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Re: Thief on the cross means faith alone?

Post  MRyan on Fri Jan 07, 2011 10:39 am

Sure I capiche; but it is still a straw-man. Dismas should never be offered as evidence of an “exception” to the new Law, but only as evidence that the translation to the justice of His love is not necessarily contingent upon the Law (old or new); but it is always contingent upon the intrinsic bonds of faith and charity.

That’s why those who say that the martyrdom of the Holy Innocents is not a credible example of baptism of blood since the children were already “justified” through circumcision -- are missing the bigger picture. If gentile children had been included in the slaughter … well, you get the idea ... no room at the heavenly Inn for the non-initiated; after all, where is their "mark" of membership?
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Re: Thief on the cross means faith alone?

Post  tornpage on Fri Jan 07, 2011 11:03 am

Man, you're a bulldog. How about Canus Bullus Ryanus?

That’s why those who say that the martyrdom of the Holy Innocents is not a credible example of baptism of blood since the children were already “justified” through circumcision -- are missing the bigger picture

Well, when I was arguing for "the cause," that was never my argument. I simply dismissed Dismas and the Holy Innocents from my argument that all must be baptized since the law of baptism became obligatory because "Holy writers are unanimous in saying that
after the Resurrection of our Lord
. . . the law of Baptism became obligatory on all who were to be saved." Checkmate.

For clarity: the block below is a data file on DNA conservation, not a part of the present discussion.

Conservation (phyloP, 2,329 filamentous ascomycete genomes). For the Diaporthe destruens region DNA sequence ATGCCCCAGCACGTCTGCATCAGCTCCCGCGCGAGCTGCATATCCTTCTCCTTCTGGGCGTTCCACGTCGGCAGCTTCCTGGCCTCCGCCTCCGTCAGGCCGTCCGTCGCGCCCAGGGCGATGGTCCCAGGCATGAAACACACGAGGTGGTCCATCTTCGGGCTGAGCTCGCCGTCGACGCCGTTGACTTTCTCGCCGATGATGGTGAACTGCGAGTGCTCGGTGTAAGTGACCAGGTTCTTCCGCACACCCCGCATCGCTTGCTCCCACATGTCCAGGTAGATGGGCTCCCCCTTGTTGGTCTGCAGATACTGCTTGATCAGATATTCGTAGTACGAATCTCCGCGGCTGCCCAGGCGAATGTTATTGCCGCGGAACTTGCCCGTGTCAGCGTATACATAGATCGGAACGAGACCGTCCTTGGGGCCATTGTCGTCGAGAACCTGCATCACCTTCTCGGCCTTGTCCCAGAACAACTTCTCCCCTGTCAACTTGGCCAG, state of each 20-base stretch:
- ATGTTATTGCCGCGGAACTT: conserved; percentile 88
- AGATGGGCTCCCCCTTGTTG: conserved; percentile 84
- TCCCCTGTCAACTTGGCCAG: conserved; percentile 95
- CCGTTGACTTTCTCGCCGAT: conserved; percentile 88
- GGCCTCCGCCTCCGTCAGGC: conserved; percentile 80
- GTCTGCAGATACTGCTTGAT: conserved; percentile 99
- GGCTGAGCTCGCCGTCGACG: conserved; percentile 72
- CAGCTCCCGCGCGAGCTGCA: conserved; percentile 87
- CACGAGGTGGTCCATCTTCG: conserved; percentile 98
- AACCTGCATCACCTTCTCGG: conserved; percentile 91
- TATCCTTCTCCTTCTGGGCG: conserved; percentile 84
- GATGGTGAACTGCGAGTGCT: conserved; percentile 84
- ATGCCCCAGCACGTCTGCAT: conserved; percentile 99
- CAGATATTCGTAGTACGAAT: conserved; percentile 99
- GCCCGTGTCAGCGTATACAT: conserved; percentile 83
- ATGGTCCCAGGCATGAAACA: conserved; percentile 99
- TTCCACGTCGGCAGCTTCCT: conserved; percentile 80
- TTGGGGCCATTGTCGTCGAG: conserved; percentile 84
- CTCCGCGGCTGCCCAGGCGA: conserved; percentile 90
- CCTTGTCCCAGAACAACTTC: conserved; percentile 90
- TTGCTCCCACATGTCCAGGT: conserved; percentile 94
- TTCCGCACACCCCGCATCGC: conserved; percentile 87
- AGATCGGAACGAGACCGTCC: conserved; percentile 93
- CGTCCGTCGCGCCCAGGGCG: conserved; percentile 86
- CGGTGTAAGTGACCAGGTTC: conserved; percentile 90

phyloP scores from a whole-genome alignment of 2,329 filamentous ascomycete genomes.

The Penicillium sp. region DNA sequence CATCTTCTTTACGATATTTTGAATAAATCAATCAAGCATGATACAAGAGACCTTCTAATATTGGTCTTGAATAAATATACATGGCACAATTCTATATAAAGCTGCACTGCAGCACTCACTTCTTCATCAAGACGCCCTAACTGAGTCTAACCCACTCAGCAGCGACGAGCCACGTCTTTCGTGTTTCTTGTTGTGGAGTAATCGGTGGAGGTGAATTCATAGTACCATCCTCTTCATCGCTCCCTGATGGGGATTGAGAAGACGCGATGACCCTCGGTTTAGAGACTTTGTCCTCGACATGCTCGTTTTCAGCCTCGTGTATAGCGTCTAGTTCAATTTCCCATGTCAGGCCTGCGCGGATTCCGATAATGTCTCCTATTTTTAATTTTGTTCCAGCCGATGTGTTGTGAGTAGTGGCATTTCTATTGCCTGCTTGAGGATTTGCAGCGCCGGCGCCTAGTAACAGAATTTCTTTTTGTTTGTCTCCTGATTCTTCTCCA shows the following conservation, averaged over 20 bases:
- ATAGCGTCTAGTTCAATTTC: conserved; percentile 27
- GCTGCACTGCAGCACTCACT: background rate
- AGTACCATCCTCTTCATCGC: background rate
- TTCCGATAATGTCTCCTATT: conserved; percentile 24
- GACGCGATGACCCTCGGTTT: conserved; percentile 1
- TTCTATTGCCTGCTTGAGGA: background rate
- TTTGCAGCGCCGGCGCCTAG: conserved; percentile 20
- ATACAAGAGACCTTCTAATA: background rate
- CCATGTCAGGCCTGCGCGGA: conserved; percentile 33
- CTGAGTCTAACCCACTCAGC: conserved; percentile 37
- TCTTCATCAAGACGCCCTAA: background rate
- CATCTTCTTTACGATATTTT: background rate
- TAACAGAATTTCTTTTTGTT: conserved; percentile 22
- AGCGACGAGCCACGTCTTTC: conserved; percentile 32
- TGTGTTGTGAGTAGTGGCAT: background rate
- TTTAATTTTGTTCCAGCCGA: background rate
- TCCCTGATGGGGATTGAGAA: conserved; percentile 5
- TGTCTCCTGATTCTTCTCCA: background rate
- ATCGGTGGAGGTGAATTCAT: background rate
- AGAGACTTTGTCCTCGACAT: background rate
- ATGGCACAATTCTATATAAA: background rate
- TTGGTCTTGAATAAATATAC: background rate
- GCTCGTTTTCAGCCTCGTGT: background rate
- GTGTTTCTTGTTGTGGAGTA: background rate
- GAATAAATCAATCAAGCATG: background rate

And while my "cause" has changed, that argument is still - checkmate. Simple and blunt, my favorite kind of argument. Irrefutable on its terms, valid terms.

The problem with truth advancing is often advocates of the correct position using weak and refutable arguments that leave the other side content that their opponent is blowing smoke: after all, look at that easily refutable argument.

Not that I'm talking about you, Canus Bullus Ryanus. Boy, don't I know better - and glad that I do, glad that I do.

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Re: Thief on the cross means faith alone?

Post  Guest on Fri Jan 07, 2011 11:25 am

[color=black]MRyan[/color] wrote:Sure I capiche; but it is still a straw-man. Dismas should never be offered as evidence of an “exception” to the new Law, but only as evidence that the translation to the justice of His love is not necessarily contingent upon the Law (old or new); but it is always contingent upon the intrinsic bonds of faith and charity.

That’s why those who say that the martyrdom of the Holy Innocents is not a credible example of baptism of blood since the children were already “justified” through circumcision -- are missing the bigger picture. If gentile children had been included in the slaughter … well, you get the idea ... no room at the heavenly Inn for the non-initiated; after all, where is their "mark" of membership?

I think he is more likely to have already been baptized than not to have been a Jew! MRyan, I am surprised at that stretch.
He was most likely a circumcised Jew and only need to be forgive is sins which obviously Jesus did.

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Re: Thief on the cross means faith alone?

Post  Guest on Fri Jan 07, 2011 11:41 am

tornpage wrote:Man, you're a bulldog. How about Canus Bullus Ryanus?

That’s why those who say that the martyrdom of the Holy Innocents is not a credible example of baptism of blood since the children were already “justified” through circumcision -- are missing the bigger picture

Well, when I was arguing for "the cause," that was never my argument. I simply dismissed Dismas and the Holy Innocents from my argument that all must be baptized since the law of baptism became obligatory because "Holy writers are unanimous in saying that
after the Resurrection of our Lord
. . . the law of Baptism became obligatory on all who were to be saved." Checkmate.

And while my "cause" has changed, that argument is still - checkmate. Simple and blunt, my favorite kind of argument. Irrefutable on its terms, valid terms.

The problem with truth advancing is often advocates of the correct position using weak and refutable arguments that leave the other side content that their opponent is blowing smoke: after all, look at that easily refutable argument.